The Baylor School on Thursday removed an African safari from its upcoming fundraising auction, after an online petition against the "cruel" hunting trip drew more than 85,000 signatures.
"It's no longer on the menu," school Headmaster Scott Wilson said at 6 p.m. "We put erroneous information out there."
The private Chattanooga college prep school advertised the safari in the January issue of "Baylor," the magazine it sends to parents and alumni. A blurb promised that the winning bidder of the seven-day hunting trip for two in South Africa's North West province "will have a chance to hunt animals big and small, including lions, elephants and buffalo, on over 50,000 acres of privately owned, unfenced, and unspoiled land."
That left 2006 Baylor grad Megan Knauss "shocked" and "appalled" when she opened her copy of the magazine. She launched the online petition early this month.
"I find this auction item barbaric and really in conflict to Baylor's mission," said Knauss, who now lives in the Washington, D.C., area, where she works for Born Free USA, a nonprofit wildlife rights organization.
The Baylor School initially issued a clarification: The hunt would be for farm-raised African plains game animals such as wildebeests and warthogs -- not rhinos, as shown in the magazine photo -- and that all the meat would be donated to local Africans.
"There is NOT a hunt for elephants or lions or any endangered species as stated in the magazine," states a Feb. 3 post on Baylor's Facebook page. "While we respect the various perspectives on this issue, we do feel it is important that the correct information is part of the conversation."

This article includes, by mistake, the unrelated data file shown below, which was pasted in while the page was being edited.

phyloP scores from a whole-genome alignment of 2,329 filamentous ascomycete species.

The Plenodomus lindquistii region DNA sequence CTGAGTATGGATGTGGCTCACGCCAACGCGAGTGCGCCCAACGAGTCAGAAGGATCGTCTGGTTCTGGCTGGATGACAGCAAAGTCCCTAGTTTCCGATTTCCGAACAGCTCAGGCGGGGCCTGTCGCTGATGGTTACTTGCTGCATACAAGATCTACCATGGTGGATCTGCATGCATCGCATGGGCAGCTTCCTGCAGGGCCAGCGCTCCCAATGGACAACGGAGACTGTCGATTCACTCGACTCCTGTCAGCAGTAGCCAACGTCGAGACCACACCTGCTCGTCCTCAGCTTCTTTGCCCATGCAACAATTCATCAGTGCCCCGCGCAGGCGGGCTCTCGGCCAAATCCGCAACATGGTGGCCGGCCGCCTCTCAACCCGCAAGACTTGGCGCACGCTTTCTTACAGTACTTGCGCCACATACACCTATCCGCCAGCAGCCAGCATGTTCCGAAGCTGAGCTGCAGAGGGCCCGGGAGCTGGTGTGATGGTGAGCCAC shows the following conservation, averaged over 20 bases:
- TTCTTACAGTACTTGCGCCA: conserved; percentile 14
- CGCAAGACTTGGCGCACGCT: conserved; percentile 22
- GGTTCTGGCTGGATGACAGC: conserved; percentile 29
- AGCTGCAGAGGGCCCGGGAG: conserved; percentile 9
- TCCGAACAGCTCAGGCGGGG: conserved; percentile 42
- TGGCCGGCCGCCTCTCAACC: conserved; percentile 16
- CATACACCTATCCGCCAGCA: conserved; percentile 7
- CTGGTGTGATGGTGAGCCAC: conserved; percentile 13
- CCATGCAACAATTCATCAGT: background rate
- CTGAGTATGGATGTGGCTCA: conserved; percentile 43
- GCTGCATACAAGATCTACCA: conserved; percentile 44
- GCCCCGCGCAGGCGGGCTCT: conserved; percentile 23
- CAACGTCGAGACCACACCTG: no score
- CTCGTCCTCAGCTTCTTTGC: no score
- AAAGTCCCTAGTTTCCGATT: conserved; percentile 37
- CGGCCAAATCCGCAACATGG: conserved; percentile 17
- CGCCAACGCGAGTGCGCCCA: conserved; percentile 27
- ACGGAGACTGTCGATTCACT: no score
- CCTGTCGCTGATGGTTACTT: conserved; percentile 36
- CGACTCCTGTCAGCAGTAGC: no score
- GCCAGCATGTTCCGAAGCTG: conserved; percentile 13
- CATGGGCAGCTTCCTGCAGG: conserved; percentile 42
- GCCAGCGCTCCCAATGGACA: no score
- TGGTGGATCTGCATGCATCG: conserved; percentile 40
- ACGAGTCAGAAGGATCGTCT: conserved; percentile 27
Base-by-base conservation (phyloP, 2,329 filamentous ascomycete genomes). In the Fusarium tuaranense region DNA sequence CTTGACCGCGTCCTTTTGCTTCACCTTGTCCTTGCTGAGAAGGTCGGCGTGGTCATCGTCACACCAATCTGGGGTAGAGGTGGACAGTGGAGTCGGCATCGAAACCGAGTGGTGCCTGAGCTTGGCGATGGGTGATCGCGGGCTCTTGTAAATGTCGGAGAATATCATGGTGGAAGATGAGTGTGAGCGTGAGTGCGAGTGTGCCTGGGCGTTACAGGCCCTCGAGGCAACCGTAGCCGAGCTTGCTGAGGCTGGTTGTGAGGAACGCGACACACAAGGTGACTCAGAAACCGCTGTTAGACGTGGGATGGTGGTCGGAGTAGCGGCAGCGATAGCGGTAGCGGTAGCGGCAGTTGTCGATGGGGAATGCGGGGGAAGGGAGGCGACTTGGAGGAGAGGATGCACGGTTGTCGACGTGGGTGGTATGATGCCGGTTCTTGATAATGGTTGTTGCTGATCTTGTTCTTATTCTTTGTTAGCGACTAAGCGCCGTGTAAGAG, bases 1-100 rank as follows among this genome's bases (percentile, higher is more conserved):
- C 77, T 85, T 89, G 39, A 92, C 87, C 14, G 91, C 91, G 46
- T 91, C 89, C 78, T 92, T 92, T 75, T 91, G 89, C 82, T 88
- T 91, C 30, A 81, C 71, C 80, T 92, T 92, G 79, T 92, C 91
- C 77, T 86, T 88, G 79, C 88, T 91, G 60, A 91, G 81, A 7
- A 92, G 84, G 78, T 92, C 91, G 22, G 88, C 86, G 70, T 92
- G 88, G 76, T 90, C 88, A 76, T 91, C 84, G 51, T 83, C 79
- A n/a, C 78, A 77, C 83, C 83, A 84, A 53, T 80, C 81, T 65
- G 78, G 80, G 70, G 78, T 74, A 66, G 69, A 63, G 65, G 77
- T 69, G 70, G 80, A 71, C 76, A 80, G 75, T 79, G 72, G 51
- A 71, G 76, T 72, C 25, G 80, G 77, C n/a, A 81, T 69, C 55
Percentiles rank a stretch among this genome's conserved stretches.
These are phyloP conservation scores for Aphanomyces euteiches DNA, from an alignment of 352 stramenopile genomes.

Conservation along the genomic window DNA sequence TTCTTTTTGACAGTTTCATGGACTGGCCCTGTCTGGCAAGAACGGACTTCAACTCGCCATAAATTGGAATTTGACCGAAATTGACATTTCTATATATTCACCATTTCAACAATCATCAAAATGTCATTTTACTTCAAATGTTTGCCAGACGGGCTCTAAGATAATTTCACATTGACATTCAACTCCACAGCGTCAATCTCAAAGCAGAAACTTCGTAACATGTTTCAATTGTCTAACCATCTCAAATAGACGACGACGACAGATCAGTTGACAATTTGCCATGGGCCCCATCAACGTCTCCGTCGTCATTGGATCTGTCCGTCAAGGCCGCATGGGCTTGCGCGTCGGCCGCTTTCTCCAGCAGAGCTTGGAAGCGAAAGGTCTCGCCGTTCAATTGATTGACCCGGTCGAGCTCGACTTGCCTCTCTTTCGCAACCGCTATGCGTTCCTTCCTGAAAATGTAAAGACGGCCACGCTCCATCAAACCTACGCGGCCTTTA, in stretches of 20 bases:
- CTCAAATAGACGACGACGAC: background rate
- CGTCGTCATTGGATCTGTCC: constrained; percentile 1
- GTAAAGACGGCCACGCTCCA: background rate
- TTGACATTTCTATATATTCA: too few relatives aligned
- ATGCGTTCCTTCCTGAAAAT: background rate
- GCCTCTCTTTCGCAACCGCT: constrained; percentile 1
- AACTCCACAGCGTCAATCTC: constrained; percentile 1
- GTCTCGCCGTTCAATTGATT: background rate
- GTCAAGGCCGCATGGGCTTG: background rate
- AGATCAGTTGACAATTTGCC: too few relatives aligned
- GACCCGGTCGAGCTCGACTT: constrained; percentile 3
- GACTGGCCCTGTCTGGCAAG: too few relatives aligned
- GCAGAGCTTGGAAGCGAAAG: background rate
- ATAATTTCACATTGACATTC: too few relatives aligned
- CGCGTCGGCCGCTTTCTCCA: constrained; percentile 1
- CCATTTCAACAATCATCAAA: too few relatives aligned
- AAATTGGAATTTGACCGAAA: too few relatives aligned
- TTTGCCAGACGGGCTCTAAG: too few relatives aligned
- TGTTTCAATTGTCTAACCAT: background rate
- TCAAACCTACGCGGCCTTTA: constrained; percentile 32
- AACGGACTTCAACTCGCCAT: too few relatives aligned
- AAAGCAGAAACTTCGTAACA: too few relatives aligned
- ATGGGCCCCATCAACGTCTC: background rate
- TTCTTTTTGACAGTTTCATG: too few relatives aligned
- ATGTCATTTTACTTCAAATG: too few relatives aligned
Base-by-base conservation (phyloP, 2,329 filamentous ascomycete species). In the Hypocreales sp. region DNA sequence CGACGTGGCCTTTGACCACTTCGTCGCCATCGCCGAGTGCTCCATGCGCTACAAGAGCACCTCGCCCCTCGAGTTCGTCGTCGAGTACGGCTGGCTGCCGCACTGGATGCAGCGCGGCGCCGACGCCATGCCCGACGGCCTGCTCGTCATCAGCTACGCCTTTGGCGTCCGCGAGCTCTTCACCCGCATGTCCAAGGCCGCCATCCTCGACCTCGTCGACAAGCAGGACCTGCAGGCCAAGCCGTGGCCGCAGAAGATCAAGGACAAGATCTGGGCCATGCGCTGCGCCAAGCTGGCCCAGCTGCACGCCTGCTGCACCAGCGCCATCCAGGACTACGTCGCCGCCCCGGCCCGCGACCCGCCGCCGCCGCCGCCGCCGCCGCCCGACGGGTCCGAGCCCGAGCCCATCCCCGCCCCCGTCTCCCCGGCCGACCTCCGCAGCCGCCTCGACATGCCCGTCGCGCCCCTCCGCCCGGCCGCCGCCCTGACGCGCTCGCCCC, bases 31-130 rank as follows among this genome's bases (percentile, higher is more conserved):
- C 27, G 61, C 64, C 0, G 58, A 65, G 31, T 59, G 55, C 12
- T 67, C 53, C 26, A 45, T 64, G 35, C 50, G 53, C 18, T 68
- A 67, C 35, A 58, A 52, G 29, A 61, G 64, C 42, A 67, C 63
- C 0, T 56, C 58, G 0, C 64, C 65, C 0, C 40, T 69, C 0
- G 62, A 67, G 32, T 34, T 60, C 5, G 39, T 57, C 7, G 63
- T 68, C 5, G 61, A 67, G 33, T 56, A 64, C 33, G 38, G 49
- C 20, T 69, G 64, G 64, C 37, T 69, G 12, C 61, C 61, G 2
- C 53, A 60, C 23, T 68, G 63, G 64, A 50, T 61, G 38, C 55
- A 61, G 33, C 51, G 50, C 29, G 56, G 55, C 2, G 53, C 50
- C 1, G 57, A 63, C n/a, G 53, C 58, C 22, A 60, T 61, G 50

That didn't get Baylor a pass from Knauss, or from animal rights advocates who blasted the safari as "despicable" and "repugnant" on the school's Facebook post.
"Really, for me, the issue isn't so much that the hunt would include elephants and lions. It's hunting African wild animals in general," said Knauss, who became a vegan a few years ago. "There's nothing sporting about slaughtering animals with high-powered rifles."
Wilson declined to say who donated the safari to the auction, but he said the donor was OK with removing the trip from bidding.
"He's a great supporter of Baylor," Wilson said. "He's mortified that it would bring this kind of negative attention."
Asked if there was anything wrong with hunting, Wilson declined to comment.
"I would rather not engage in that conversation right now," he said. "I'm a bird hunter, myself. That's another conversation for another day."
Baylor's auction starts online Wednesday and culminates March 15 with "B Inspired," a $125-a-plate dinner. The school's fundraising goal for the auction, which is held every other year, is $582,000. More than $2.5 million has been raised at seven auctions since 2001, according to Baylor's website.
Contact staff writer Tim Omarzu at firstname.lastname@example.org or www.facebook.com/tim.omarzu or twitter.com/TimOmarzu or 423-757-6651.